Energy efficiency is a niche of the green market. It is not about finding new technologies but rather, making the most of traditional energy sources. The American Recovery and Reinvestment Act has budgeted $8 billion for weatherization work on mid- to- low income homes. This work typically includes doing energy audits and making simple upgrades like sealing windows and repairing vents. This first wave of stimulus efficiency is projected to employ 87,000 people. In the private sector, firms nationwide are doubling or tripling work forces to upgrade millions of homes, businesses and government buildings. The reason? The stimulus spending and an accompanying batch of new tax breaks for efficiency (http://www.chicagotribune.com/news/nationworld/chi-weatherize_for_monmar23,0,736350.story).
To see what an energy auditor does, check out the video “Home Green Home: Hunting Energy Leaks” on this page. http://greeninc.blogs.nytimescom/. Energy auditors use infrared cameras to locate air leaks. You may notice the auditor was using a device with a FLIR logo on it. That makes sense as Flir Systems (Nasdaq:FLIR, www.flir.com) is the largest maker of handheld infrared cameras and is going after this market in a big way but with a market cap of $2.9 Billion, it is not a small cap. The company that supplies FLIR with technology that magnifies the resolution between varying thermal images is Bellevue, WA-based Emagin Corp (EMAN.OB, http://www.emagin.com/. It is small, with a market cap of just $8 million, but could see some coat-tail-riding near term upside. Its leadership in OLED microdisplay technology has applications for the gaming, medical, industrial and military markets.
Lime Energy (Nasdaq:LIME, http://www.lime-energy.com), of Elk Grove, IL is an energy efficiency engineering firm that this month announced a $2.25 million weatherization and lighting contract for a US army facility. Lime is selling its proprietary energy technologies to focus on such energy efficiency design/build opportunities. The stock rarely trades and sits at $3.93, not much above its low of $3 and far from its 52 week peak of $11. One has to assume that the company is well-positioned to capture its share of energy efficiency projects that are sure to be up for bid as the stimulus and tax breaks trickle down. And this could be one of few pure play “weatherization” stocks around.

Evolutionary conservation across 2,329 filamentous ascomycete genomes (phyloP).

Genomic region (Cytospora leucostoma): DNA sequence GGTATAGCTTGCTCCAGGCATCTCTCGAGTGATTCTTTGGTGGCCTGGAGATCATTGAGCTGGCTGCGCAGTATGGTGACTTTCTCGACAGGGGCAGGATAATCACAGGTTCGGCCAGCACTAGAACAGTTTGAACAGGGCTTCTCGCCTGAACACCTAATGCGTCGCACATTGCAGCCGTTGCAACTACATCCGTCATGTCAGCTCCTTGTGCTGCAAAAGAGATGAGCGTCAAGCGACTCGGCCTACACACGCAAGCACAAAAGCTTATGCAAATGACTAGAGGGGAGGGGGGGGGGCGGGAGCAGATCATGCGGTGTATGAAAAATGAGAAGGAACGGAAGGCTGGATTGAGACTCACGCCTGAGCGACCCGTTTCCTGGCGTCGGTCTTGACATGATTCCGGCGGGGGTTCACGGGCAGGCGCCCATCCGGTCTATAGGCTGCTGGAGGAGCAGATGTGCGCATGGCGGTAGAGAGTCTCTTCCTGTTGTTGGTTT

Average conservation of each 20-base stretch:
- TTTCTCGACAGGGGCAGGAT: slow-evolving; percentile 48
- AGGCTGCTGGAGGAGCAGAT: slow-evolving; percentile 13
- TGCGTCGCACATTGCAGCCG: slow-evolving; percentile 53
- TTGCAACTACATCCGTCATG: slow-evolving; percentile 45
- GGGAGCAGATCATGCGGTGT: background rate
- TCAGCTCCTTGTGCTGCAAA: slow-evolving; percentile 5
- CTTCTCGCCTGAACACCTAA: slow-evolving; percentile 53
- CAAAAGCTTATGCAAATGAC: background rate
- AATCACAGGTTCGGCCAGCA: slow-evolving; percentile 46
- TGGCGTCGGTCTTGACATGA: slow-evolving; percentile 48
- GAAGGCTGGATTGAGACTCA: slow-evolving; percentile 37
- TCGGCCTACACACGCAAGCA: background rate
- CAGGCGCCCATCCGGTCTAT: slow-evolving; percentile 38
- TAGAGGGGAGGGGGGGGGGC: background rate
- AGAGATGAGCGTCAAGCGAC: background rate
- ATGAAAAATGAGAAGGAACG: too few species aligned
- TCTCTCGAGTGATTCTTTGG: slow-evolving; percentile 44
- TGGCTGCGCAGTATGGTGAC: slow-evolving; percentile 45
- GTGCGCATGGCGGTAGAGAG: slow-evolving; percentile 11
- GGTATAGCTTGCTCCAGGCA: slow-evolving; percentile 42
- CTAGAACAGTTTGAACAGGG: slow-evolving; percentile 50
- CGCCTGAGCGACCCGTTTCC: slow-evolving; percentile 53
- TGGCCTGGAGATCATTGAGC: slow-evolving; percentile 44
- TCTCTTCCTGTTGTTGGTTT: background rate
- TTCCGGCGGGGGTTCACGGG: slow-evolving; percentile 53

Lime may very well re-design buildings that use energy efficient windows and glass, a niche in which Minneapolis -based Apogee Enterprises (Nasdaq:APOG, http://www.apog.com/), has a strong grip. Progressive Investor named it one of its Top 20 Sustainable Stocks of 2008 and a recent Motley Fool article listed it as one of 7 stocks to benefit from the stimulus plan. It trades at $11.23; 52 week hi/low is $5.32/26. http://www.fool.com/investing/general/2009/02/27/7-companies-set-to-profit-from-the-stimulus-plan.aspx
If you notice that the lights in your downtown are a bit dimmer than usual this Saturday, do not be alarmed. It is not a brown-out, but a planned light-out by the World Wildlife Fund. The group is hoping that all governments, businesses and homes will turn off their lights at 8:30-9:30 local time the world over to raise awareness of the pressing need to limit carbon emissions. Several small caps are marketing lighting efficiency.
East Hanover, NJ based Comverge (Nasdaq:COMV, www.comverge.com), is engaged in a lighting replacement project for the Times Square Arts Center in Manhattan that will reduce its energy usage by 190,000 kWh and save more than 200,000 pounds of carbon dioxide emissions on an annual basis, resulting in annual savings of $35,000. The stock has solid volume trading at 158K/day and at $7.16, it sits below its 52-week high of $15.74. The Company offers a spectrum of solutions and products to assist utilities and end consumers in utilizing energy “smarter” and more efficiently. Its lighting division mandate reduces lighting energy costs by up to 50 percent per square foot. Other companies that focus on developing and marketing efficient lighting systems include Plymouth, WI.-based Orion Energy Systems (Nasdaq:OESX, www.oriones.com), and Solon, OH-based Energy Focus (Nasdaq:EFOI, www.energyfocusinc.com).